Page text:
The quasi-religion that Frank constructs evidences the depth of her delusion and, correspondingly, her abnormal psychology. However, Frank's religion has not stemmed from an intrinsic religious belief, but arguably out of a necessity to harbour some control, whilst denying any element of responsibility. Frank, in light of the failure of familial relationships, relies on The Wasp Factory to guide and ironically protect her. Frank creates a polytheistic religion: water, fire and death are all pseudo-Gods and perhaps compose Frank's trinity. Indeed, Frank's monstrosity is a result of her moral indifference. Since sea has "destroyed what (she has) built... wiping clean the marks (she) made" Frank perhaps deduces that this permits her to inflict suffering on animals, which are below the pseudo-hierarchical order that she has constructed. However, the contrast to the sea destroying her dams and the sadistic killing of the rabbit is not apparent to Frank. Frank's quasi-religion naturally has many Christian elements: the lighting of the candles in Frank's religions, nevertheless, contrastingly symbolises a destructive power. Banks notes that this was an attempt to satirise religion, and expose the ways in which we are all "deceived, misled and harking back to something that never existed". Consequently, Banks ridicules all religions perhaps in a bid to create a society that is free from religious doctrine, and one that advocates logic and equality. Poe's work also contains religious undertones. For instance, in The Tell-Tale Heart, the narrator essentially ascribes himself the role of God; this is reinforced by the way he describes "the extent of my powers- of my sagacity". The delusion of grandeur ultimately reveals his damaged psychological state.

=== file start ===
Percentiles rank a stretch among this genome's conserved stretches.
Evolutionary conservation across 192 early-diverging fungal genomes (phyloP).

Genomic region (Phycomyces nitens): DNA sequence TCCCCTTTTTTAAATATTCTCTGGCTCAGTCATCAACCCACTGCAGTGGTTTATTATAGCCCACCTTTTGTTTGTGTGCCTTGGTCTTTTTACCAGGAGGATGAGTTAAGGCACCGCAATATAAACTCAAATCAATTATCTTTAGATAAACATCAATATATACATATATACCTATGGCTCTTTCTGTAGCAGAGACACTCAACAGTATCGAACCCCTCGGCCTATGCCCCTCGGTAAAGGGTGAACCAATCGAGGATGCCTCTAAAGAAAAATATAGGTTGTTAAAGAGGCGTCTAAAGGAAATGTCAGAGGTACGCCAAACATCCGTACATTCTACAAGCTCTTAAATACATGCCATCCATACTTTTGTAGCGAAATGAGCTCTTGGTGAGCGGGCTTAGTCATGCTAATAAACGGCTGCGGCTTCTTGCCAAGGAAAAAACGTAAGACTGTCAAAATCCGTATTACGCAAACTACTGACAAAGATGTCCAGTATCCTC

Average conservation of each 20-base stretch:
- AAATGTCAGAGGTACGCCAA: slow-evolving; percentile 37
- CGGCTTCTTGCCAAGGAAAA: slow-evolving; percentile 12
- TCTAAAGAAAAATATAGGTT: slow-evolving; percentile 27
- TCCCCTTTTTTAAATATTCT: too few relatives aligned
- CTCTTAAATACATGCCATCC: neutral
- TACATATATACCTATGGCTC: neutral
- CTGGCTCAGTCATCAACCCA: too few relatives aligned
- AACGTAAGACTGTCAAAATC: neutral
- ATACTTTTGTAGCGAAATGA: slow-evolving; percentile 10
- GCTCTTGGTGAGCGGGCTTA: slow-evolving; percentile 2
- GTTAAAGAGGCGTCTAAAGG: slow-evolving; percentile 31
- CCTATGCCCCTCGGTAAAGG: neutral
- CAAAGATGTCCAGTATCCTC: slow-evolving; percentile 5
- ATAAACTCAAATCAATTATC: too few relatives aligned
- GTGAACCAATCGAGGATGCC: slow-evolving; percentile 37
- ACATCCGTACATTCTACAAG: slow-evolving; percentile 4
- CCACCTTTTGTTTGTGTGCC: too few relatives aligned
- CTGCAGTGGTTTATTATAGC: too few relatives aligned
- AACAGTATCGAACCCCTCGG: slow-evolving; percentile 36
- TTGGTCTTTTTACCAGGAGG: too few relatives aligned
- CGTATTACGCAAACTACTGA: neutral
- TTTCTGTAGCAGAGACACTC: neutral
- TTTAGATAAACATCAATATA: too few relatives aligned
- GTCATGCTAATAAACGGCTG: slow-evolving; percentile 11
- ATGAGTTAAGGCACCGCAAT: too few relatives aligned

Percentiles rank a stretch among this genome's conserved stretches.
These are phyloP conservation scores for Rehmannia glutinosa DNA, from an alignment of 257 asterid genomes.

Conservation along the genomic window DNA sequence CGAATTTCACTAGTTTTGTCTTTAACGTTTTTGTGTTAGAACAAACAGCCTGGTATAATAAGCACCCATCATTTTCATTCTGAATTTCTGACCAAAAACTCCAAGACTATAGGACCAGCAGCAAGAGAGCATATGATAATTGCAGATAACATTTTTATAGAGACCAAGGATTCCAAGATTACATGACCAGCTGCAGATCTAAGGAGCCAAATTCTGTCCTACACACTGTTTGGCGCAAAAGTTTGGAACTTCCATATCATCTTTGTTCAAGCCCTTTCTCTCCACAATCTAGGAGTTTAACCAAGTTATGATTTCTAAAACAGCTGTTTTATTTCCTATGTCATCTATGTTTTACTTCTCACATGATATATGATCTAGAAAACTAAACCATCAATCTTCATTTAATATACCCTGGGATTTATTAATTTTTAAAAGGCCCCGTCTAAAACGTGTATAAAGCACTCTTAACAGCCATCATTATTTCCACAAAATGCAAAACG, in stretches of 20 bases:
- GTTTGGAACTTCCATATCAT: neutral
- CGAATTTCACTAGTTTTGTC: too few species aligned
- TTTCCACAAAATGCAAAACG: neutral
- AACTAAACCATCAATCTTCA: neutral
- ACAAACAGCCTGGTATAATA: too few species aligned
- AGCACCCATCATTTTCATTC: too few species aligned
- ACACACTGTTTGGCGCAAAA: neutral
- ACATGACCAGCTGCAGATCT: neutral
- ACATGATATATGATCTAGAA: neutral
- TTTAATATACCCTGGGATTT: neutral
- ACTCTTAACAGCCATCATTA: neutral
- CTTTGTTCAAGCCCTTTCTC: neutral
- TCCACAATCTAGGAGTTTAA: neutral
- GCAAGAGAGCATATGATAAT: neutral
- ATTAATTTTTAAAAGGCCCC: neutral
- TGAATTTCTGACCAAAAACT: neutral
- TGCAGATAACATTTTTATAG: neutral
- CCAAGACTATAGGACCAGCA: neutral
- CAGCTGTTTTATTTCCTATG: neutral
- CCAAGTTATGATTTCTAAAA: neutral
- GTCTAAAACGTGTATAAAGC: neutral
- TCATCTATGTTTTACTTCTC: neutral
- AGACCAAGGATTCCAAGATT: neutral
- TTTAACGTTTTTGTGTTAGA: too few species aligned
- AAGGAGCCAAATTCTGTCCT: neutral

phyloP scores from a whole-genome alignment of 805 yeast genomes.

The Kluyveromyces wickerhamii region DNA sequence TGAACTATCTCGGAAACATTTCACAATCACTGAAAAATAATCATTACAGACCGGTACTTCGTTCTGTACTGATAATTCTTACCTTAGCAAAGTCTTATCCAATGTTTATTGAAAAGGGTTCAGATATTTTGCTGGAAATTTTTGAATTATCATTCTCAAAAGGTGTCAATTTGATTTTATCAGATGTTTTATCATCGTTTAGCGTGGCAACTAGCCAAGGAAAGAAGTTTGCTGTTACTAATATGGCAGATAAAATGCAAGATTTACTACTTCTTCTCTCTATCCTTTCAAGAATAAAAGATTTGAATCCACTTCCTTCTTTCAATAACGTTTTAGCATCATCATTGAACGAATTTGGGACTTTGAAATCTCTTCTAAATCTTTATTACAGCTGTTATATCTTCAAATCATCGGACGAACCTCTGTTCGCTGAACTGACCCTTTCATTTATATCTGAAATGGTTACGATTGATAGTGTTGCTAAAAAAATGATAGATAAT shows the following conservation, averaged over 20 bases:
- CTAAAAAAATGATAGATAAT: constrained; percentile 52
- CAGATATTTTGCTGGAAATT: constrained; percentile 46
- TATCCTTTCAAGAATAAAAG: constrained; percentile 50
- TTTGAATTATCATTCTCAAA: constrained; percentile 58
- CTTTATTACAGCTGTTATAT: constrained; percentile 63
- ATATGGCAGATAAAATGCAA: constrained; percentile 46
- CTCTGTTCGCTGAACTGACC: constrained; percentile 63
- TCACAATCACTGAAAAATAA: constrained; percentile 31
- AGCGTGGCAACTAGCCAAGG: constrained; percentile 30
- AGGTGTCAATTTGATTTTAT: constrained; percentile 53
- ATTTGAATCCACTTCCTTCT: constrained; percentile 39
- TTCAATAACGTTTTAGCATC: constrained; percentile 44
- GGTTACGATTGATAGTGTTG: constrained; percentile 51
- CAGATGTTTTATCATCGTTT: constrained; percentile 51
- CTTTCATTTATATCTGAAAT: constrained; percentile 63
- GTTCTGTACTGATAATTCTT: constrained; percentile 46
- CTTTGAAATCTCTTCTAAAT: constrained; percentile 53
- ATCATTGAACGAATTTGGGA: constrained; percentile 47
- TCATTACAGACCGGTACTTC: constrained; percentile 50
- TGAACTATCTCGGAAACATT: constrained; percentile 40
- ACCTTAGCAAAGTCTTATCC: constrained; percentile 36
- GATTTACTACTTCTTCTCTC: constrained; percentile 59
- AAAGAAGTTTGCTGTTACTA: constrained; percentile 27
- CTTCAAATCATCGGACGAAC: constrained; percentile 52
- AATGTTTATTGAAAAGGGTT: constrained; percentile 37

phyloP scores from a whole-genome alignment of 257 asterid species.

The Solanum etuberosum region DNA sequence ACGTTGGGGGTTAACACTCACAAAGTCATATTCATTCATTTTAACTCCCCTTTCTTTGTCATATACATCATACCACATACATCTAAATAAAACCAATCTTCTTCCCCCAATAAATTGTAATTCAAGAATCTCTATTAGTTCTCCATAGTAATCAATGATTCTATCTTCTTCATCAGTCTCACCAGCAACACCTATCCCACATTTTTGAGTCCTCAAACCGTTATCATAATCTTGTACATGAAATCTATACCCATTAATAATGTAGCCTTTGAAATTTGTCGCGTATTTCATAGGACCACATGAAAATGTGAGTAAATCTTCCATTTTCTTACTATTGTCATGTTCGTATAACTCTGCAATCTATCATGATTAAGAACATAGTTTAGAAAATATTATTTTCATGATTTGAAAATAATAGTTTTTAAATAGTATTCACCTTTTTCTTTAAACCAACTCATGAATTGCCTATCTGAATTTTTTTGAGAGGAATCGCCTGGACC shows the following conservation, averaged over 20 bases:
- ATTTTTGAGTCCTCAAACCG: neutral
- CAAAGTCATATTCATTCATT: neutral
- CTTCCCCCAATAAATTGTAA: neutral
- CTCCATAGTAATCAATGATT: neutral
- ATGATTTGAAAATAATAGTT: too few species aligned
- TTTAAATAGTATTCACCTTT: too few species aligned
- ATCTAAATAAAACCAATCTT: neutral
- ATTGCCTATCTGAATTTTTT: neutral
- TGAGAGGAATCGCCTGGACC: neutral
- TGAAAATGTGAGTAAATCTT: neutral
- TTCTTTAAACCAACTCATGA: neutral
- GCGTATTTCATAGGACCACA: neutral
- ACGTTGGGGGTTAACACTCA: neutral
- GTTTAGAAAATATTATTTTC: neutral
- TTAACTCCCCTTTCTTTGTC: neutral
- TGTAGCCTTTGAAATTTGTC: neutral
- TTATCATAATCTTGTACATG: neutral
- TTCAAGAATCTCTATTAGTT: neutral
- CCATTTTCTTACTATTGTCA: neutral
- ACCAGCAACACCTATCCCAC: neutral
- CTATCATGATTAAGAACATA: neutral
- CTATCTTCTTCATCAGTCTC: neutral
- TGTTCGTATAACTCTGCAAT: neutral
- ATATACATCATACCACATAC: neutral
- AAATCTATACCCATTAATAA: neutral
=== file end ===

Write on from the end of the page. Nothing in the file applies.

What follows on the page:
Religious overtones are similarly apparent in Porphyria's Love. The imagery arguably possibly portrays Porphyria as an angelic entity. The way she "glided in" and her ability to make "the cottage warm" suggest a supernatural quality, with her "yellow hair" and "bare white shoulder" possibly alluding to her angelic purity; even when Porphyria is dead, the narrator describes her "blue eyes without a stain". The presentation of Porphyria's purity and innocence may well be an attempt by Browning to accentuate a feeling of anguish after Porphyria's death. Conversely, the magical element that the narrator has ascribed to her may ultimately be a result of the 'magic' in his head. In this respect, the reference to her eyes, which were "without a stain", is perhaps his warped perception that Porphyria "worshipped" him; after all, 'the eyes are a window to the soul'. Certainly, the notion that she worshipped him is reinforced by his absurd insistence that she is happy and at peace in his arms: "the smiling rosy little head". The fact that "God has not said a word", however, is perhaps a direct attack on God: a sin has been committed yet no justice has been obtained. Indeed, Browning's poem was written during the 'Age of Enlightenment', a time where the legitimacy of the Bible was challenged and an emphasis of rationalism over religion occurred. In a rather different perspective, the "God" which is referenced may simply be a rhetorical God, which the narrator uses to convey his perception of how any God across all religious spectrums would view the strangulation of Porphyria as morally correct; this would clearly reinforce that the narrator exhibits an abnormal mental state.

To conclude, all the texts examined contain quintessential characteristics of gothic mode and symbolism, which disclose the abnormal psychology of the narrators. The monstrous aspect pervades us with a feeling of uneasiness and revulsion. Yet, through including the seemingly grotesque and disconnected narrators, the gothic is able to defuse the transgressive, and challenge the conventional expectations of society. In The Wasp Factory, Banks perhaps attempts to satirise the way in which society constructs binary gender stereotypes and, in doing so, challenges what appears to be an illogical social norm. Similarly, Browning's Porphyria's Lover and My Last Duchess, through including subjugated female characters, possibly battles to expose the patriarchy that characterised Victorian society. Poe's narrator in The Fall of the House of Usher, perhaps similar to Frank in The Wasp Factory, possesses a dual persona, or doppelganger, which accentuates the transgressions of which all humans may be capable of. In this way, through exposing the unnatural, the gothic advocates rationality and, as Kühne argues, acts as "final safeguarding device against the invasion of the monstrous in the reader's actual life".